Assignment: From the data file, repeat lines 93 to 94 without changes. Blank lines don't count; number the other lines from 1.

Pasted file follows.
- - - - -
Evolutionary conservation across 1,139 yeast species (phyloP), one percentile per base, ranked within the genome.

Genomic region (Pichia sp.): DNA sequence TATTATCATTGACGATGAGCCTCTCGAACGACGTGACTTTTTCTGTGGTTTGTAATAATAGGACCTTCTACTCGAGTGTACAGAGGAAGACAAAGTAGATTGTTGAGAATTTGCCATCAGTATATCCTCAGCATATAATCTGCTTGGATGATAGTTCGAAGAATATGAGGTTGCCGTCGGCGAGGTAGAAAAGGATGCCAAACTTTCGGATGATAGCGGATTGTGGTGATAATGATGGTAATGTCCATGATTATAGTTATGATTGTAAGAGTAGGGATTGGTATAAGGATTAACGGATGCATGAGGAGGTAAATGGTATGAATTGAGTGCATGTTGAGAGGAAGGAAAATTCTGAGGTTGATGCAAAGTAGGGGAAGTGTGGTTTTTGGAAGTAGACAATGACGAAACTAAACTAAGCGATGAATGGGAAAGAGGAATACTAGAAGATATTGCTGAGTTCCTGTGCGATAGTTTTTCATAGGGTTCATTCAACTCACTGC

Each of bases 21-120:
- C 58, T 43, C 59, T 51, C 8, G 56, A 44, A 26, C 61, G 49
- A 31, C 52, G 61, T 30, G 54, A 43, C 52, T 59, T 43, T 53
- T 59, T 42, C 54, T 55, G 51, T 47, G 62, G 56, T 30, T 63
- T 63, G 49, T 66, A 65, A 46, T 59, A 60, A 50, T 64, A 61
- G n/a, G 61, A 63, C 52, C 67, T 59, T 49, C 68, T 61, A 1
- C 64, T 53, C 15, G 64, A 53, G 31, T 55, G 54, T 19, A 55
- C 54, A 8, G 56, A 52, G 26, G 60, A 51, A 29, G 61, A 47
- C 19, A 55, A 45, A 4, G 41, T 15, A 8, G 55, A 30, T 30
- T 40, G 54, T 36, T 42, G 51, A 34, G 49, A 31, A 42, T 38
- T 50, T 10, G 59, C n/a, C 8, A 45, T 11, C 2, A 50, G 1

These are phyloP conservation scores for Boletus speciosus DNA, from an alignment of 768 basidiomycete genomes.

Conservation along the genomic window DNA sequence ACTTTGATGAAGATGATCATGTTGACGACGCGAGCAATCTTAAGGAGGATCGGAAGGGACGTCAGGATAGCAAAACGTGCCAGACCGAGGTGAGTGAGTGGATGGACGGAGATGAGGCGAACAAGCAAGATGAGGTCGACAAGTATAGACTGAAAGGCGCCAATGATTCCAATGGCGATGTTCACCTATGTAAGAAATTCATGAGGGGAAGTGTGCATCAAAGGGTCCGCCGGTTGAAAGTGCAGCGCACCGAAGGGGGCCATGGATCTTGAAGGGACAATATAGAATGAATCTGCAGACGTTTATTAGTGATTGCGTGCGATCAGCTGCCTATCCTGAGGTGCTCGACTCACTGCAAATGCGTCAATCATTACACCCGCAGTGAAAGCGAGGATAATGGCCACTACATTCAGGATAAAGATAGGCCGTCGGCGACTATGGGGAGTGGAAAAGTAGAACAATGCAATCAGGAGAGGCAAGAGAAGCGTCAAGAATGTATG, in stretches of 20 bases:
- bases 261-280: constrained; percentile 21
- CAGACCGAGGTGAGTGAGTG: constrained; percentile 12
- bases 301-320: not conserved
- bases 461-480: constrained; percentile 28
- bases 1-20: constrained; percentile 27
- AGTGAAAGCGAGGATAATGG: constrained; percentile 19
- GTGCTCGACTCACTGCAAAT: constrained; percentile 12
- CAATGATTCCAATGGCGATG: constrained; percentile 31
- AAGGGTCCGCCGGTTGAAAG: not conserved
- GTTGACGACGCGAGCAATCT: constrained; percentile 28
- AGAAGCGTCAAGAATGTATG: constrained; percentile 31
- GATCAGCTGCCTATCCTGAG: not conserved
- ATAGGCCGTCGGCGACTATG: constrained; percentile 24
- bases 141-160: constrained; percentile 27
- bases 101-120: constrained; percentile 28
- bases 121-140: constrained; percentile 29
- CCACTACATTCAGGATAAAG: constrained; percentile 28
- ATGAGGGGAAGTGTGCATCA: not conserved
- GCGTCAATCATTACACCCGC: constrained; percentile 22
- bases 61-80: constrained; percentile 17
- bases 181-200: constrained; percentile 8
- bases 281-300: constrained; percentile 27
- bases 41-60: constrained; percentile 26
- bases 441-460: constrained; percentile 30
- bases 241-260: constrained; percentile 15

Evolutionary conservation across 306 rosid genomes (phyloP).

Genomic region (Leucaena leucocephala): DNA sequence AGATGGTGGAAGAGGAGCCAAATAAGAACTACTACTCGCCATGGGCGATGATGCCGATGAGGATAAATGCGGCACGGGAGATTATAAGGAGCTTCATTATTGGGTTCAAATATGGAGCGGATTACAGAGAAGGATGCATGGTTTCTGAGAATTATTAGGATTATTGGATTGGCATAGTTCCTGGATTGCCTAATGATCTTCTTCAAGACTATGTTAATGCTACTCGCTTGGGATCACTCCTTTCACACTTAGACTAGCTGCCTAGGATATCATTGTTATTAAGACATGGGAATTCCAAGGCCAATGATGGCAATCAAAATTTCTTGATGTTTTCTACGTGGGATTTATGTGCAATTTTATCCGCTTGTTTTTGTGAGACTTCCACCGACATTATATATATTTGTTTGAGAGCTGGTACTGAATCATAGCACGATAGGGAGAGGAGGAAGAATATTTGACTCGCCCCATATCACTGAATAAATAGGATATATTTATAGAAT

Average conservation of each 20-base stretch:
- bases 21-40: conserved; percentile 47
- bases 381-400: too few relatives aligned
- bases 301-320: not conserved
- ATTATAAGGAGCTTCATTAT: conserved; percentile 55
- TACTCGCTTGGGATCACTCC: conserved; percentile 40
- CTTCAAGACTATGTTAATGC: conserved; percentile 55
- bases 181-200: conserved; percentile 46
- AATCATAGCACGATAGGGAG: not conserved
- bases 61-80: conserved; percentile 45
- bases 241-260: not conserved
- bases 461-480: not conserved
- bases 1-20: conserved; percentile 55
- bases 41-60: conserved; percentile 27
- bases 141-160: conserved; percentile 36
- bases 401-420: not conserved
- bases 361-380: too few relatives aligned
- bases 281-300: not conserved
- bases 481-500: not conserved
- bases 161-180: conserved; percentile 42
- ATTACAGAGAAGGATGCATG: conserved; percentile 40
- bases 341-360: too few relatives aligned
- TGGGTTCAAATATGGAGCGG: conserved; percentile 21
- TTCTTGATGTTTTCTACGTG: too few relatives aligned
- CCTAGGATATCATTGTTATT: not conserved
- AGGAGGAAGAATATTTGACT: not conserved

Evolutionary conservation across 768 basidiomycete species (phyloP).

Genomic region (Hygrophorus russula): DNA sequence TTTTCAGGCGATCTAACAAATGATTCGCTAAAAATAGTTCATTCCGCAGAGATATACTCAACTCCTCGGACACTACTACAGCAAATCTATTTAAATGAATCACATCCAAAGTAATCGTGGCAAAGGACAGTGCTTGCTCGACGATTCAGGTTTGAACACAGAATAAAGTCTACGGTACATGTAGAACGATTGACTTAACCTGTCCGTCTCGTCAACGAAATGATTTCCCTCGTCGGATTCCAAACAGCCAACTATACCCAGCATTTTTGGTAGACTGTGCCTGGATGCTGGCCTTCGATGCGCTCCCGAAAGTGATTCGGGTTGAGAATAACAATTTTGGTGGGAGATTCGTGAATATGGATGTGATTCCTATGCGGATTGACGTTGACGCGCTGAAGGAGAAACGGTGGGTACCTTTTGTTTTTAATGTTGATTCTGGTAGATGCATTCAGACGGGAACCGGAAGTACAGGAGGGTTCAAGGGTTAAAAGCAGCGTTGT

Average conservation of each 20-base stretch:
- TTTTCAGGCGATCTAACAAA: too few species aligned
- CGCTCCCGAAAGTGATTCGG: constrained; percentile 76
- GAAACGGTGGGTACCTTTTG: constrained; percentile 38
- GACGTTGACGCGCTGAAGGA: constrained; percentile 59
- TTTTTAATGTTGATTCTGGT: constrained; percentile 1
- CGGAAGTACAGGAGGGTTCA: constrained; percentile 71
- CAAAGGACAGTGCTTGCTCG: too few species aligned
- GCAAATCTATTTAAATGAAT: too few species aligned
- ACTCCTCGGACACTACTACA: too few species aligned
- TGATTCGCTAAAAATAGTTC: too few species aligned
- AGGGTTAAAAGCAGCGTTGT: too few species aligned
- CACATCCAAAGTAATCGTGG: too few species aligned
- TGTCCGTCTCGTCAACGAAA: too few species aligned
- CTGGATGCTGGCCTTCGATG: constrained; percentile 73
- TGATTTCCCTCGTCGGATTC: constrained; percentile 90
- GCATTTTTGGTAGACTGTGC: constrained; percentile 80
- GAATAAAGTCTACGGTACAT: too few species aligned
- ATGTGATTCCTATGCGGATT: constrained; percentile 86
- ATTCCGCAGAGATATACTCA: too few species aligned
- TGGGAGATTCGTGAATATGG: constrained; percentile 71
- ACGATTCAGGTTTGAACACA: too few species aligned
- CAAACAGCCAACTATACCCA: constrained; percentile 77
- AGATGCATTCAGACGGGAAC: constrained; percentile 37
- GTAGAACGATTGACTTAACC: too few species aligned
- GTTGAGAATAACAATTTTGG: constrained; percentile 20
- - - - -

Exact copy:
- CAAACAGCCAACTATACCCA: constrained; percentile 77
- AGATGCATTCAGACGGGAAC: constrained; percentile 37